Today, we’re looking at how to utilise computed fields within a Dexterity-based content type. The specific use-case is that of having two separate fields (first name and surname, for a Person type, for example) generate the complete object title. The first part of this — having the title of the content displayed correctly — is pretty straight forward once you know what documentation to read and understand how things happen. The second part — having the ID of the content correctly generated to be first name/surname is slightly more complicated.
Title computation and display
Let’s look at the first part. What we need is a custom content class, and this is documented in the Dexterity Developer Manual. As per the documentation, you need to create a class and derive it off from either Item or Container, depending on what your content originally is. Then, specify your new class as the ‘klass’ in your relevant type XML file in your GenericSetup profile.
Now, with an empty class definition, like in the manual page, you can start to add your computed fields. Your class might look something like this (don’t worry, I’ll explain):
class Person(Item): """Customised Person content class""" @property def title(self): if hasattr(self, 'first_names') and hasattr(self, 'surname'): return self.first_names + ' ' + self.surname else: return '' def setTitle(self, value): return
So, we have our relevant function defined and decorated to be a property. I’ve found that in at least this specific use-case (setting the title from other fields), that this method is getting called before the object’s fields are instantiated. Hence the presence of the hasattr checks.
Now, having a setTitle function seems a bit odd yes? Especially so since it doesn’t do anything meaningful at all. Odds are that you probably won’t need this type of function unless you’re like me and needing to set the title specifically. The reason you need it for the title attribute is because you’ve got “def title(self)” as a function and your default DublinCore functionality (called by Dexterity @ plone.dexterity.content, line 221, in __init__) attempts to initialise the title, amongst other DC metadata. Interesting!
So, without a setTitle function, attempting to create a new instance of your content fails with a “AttributeError: can’t set attribute” error because DC (Module Products.CMFDefault.DublinCore, line 369, in setTitle) wants to set the title. Sorry, it can’t do this (we don’t want it to, and it physically can’t), so we override what would be the default setTitle function to do nothing at all.
Correct ID at creation time from computed title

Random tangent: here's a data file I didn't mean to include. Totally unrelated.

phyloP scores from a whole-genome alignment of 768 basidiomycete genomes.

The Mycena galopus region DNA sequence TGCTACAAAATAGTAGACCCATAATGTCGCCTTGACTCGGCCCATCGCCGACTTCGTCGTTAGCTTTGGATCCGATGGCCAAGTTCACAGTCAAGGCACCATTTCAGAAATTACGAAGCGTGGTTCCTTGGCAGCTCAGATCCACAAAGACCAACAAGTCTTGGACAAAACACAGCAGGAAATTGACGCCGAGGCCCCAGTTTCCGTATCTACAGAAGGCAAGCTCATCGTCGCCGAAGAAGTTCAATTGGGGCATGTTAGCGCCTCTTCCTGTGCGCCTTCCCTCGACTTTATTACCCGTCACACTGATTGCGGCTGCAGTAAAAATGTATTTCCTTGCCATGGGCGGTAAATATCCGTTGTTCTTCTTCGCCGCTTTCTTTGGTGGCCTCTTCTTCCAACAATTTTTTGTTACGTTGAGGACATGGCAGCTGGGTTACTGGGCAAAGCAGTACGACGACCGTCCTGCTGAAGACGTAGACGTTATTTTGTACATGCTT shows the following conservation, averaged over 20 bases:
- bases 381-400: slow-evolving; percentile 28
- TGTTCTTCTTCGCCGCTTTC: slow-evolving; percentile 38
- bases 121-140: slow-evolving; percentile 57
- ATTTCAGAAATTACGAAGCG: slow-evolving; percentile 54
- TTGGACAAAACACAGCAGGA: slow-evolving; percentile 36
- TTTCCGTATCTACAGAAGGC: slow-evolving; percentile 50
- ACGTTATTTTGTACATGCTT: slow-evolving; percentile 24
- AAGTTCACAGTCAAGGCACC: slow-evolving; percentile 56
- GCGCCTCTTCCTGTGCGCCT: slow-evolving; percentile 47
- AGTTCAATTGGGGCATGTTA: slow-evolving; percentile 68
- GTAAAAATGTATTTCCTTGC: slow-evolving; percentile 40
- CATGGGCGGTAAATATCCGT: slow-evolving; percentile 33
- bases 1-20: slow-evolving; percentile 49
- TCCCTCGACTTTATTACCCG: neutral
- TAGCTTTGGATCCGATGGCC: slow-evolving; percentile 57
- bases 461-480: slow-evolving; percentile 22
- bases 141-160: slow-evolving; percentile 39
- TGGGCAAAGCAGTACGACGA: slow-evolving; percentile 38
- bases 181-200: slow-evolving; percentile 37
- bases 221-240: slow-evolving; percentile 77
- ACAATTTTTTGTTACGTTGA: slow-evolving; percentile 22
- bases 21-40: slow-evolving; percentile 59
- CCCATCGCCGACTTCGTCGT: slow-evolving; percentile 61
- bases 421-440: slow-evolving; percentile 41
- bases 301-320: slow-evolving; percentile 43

Now, this one’s a little trickier. Unfortunately, there’s no documentation that I could find on the web about doing this, save a very short thread on Nabble. In that thread, Martin Aspeli provides some good pointers to this very use-case, but the example of INameFromTitle provides the title as a field, rather than a function (and isn’t specifically registered as an adapter).
After a bit of poking and prodding, here’s my solution:
from plone.app.content.interfaces import INameFromTitle class INameFromPersonNames(INameFromTitle): def title(): """Return a processed title""" class NameFromPersonNames(object): implements(INameFromPersonNames) def __init__(self, context): self.context = context @property def title(self): return self.context.first_names + ' ' + self.context.surname
So, we extend off from the default functionality, making sure that our title function is going to override the title field that’s in INameFromTitle by default. Then, we create our adapter and return the processed title (function decorated as a property). No need for hasattr checks here; the object is already initialised.
Then, register this in some ZCML, where the ‘for’ is the Dexterity interface class and the latter two attributes are the classes we just specified:
<adapter for="sample.project.person.ISamplePerson" provides="sample.project.person.INameFromPersonNames" factory="sample.project.person.NameFromPersonNames" />
Then, the magic of inheritance takes over and the relevant code that would normally generate the ID off from the title field comes from the processed title. Tada!
Put all these things together with Dexterity and that’s it. I’m still in the process of doing this, but you should be able to apply the same processes to other fields. Just watch out for DublinCore initialisation. If you see that sort of error message about a setXXX function and attribute, then you’ll know what to do.
Note to self: the reason I didn’t use a behaviour here is because things like INameFromTitle give us a field (see source file). We don’t want this, but rather just programmatic generation of the title.